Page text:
John Schuck, who co-starred in the movie ``MASH'' and the TV show ``McMillan and Wife,'' had the office above Mom's. He was friendly, with a ready smile and plenty of autographed photos, which boosted my popularity with my peers. Teen-age salesmen from Wear Ever pots and pans, also upstairs, took me to the Cherry House for ice cream sodas on our first dates.

Many high-profile boutiques came and went on The Boulevard. Kathy's Cottons in Studio City was one of the most popular places to buy a new dress in the late '50s.

``And what about the store called Joane Johns?'' recalled Valerie Cravitz, 61, who hasn't missed a Friday afternoon appointment with Mom in 37 years (even after moving to Valencia) and who spent a recent afternoon reminiscing with other longtime customers.

``Remember, it was near Laurel Canyon and it was supposed to be frequented by lots of celebrities? I never saw one, but I miss those one-of-a-kind dresses they had for special events.''

``There was a place called Hody's Drive-in at Sepulveda Boulevard,'' added Marilyn Wiehl, 54, of Van Nuys, ``where all the girls from Van Nuys High would meet to map out their weekend social life, as well as stars like the singing King Sisters. You drank cherry-flavored Cokes and ate hamburgers served on a tray at your car window.

``Speaking of cars, back then there were a lot of empty storefront lots on The Boulevard and we'd have street parties on them, forming a circle with our cars like a wagon train and turning the headlights on.''

For the fanciest place in the Valley, it was ``the Tail O' the Cock ... where the waiters wore white gloves,'' Cravitz said.

``That was in the '60s, when the Sportsmen's Lodge was a hot spot for dancing,'' said Johanna Glass, 80, of Tarzana.

These longtime patrons miss the faces and places that didn't make it to The Boulevard of the '90s.

``Even Josephina's is gone,'' said Leona Radke, 79, of Van Nuys. ``It was a good Italian restaurant, just past Woodman Avenue, but when it closed in the '70s it seemed like the neighborhood went down with it.''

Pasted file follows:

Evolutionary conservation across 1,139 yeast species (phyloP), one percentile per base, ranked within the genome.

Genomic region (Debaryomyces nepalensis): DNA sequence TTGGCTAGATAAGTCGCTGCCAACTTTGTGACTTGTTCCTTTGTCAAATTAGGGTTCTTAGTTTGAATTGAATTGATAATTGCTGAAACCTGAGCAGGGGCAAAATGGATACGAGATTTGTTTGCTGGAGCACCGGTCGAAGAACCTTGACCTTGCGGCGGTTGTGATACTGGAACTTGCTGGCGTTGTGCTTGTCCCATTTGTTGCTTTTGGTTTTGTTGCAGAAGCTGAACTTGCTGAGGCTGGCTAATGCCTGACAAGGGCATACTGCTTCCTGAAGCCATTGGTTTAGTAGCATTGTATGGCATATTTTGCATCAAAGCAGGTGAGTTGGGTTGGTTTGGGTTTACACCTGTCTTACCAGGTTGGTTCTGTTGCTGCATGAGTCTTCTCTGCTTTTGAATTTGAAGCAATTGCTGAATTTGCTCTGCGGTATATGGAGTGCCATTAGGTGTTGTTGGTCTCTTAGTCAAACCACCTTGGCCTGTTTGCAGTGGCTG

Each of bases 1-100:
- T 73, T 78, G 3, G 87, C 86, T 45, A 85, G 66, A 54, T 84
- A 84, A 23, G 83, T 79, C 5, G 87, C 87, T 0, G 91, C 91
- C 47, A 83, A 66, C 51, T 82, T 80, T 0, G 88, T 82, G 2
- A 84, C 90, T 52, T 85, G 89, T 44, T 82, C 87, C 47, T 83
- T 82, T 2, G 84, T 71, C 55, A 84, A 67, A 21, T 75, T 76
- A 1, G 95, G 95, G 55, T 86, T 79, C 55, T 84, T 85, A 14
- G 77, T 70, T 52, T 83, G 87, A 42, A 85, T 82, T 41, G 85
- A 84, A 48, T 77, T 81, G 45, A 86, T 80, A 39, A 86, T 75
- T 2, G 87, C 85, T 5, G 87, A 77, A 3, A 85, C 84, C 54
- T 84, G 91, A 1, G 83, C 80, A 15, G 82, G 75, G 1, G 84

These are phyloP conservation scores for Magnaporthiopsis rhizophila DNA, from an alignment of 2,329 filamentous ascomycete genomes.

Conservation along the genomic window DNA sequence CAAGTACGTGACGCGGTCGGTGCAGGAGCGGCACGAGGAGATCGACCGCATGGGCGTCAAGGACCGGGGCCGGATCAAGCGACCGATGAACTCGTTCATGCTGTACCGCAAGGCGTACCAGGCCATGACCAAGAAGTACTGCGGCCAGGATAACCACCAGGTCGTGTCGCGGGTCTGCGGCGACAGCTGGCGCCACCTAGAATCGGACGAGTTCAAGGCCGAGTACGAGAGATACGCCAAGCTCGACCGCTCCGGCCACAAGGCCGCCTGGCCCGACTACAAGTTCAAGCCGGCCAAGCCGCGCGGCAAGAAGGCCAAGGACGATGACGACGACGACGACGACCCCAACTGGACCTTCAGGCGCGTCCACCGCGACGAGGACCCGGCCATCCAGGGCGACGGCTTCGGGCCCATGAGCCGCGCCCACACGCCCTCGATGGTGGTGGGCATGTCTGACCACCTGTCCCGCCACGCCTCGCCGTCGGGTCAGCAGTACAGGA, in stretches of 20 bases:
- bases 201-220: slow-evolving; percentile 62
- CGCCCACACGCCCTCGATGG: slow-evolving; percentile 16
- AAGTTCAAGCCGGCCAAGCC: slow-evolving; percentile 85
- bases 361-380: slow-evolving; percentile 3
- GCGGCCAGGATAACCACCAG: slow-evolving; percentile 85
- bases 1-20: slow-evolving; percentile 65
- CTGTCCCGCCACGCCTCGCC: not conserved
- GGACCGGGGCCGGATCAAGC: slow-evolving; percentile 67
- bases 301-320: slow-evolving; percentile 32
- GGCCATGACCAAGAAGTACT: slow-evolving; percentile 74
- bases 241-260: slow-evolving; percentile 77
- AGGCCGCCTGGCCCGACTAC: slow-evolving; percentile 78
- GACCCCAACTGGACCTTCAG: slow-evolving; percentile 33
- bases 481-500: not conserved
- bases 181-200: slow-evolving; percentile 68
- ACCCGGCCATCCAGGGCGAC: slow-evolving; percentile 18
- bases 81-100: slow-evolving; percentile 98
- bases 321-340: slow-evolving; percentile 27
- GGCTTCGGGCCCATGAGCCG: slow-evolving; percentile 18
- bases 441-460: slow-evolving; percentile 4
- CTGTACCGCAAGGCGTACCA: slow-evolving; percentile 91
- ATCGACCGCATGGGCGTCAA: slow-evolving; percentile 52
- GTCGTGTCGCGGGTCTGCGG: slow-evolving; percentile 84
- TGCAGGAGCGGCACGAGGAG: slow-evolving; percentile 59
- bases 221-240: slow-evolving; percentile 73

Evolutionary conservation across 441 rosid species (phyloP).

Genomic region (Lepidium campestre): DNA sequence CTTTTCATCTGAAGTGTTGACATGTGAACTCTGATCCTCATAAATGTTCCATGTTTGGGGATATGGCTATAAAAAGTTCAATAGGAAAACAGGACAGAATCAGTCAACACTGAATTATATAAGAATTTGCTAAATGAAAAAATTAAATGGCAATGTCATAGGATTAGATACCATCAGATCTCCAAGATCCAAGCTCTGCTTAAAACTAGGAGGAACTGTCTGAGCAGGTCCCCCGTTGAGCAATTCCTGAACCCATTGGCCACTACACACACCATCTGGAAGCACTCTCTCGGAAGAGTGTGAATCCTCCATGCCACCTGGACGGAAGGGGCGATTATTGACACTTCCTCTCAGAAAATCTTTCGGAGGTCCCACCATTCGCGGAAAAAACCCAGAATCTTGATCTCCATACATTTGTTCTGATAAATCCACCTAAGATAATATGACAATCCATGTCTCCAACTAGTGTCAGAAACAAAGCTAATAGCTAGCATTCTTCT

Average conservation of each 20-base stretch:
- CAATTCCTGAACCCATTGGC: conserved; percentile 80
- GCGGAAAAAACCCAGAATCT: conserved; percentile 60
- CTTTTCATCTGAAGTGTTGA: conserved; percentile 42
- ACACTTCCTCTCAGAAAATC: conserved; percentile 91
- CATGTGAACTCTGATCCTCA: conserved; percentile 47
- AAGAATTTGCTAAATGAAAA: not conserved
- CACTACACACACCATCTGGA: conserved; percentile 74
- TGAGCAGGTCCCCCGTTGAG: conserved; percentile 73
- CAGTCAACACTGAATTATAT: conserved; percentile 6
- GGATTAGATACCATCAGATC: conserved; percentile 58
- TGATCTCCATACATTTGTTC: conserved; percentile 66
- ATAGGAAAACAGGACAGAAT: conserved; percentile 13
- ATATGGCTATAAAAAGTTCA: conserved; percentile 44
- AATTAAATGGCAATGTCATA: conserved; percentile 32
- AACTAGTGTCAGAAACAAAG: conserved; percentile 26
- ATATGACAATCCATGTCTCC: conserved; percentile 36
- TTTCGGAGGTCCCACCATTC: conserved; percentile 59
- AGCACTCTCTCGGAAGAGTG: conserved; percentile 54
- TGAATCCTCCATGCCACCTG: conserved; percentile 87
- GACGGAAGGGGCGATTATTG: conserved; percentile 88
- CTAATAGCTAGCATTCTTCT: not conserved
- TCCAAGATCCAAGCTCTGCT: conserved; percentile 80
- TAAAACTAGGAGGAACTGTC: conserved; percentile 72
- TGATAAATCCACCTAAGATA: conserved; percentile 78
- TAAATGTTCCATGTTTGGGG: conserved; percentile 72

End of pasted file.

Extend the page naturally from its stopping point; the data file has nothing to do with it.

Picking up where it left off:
Mom agreed. The recession and the advent of malls pulled a lot of people away, and petty crime sent a few others looking for new, brighter spots. But even during leaner times, she says, merchants found other rewards in being along the Valley's main street.

``I never set out to make a lot of money, but working on The Boulevard proved more rewarding than I ever imagined,'' Mom said of her 34 years in the shop. ``Maybe it was my energy or my staff or simply that my customers became friends with me and each other.

``It was an era of elaborate hairstyles, like the beehive, and hairdressers were considered artists. We used to work so late on New Year's Eve, designing the hairstyle and adding ornaments to match their gowns.

``Today, it's more of a wash-and-wear society.''

CAPTION(S):

2 Photos

Photo: (1) Irene Brezina began her hair-dressing career on Ventura Boulevard, where she styled the hair of actresses such as Ann Dore.

James Brezina/Special to the Daily News

(2--Color) Irene Brezina at Lady Godiva Salon on Ventura Boulevard in Sherman Oaks, where she's had the same clientele for the past 30 years.

David R. Crane/Daily News
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Copyright 1997, Gale Group. All rights reserved. Gale Group is a Thomson Corporation Company.

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Title Annotation:L.A. LIFE
Publication:Daily News (Los Angeles, CA)
Date:Jan 20, 1997
Words:1104